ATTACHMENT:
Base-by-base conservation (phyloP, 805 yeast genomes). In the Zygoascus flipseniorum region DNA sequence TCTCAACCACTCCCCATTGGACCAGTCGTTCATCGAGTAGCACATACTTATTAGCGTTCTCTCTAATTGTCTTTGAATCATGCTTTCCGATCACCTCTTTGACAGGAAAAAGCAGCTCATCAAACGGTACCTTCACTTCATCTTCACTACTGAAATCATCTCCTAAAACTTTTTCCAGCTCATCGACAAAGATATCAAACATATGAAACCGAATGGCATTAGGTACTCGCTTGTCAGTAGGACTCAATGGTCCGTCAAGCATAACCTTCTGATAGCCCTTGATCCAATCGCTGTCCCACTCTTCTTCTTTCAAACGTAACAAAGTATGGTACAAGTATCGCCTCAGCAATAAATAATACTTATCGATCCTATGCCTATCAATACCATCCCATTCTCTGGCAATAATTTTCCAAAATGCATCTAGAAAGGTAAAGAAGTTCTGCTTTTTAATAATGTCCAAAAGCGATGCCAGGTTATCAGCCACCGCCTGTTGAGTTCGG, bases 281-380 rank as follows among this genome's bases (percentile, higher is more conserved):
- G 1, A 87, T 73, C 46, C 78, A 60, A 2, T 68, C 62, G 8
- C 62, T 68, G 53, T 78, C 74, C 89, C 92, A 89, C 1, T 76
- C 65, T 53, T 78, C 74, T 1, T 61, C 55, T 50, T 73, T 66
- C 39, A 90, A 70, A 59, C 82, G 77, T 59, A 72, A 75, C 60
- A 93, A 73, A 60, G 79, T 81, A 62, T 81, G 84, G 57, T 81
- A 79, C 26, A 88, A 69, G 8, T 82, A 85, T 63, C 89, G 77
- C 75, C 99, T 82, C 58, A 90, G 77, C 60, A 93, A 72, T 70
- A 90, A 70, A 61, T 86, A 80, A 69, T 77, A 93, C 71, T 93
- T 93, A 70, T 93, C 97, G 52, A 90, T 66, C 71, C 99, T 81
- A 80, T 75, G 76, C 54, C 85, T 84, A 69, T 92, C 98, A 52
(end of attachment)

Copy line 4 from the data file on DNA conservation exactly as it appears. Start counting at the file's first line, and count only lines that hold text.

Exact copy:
- C 65, T 53, T 78, C 74, T 1, T 61, C 55, T 50, T 73, T 66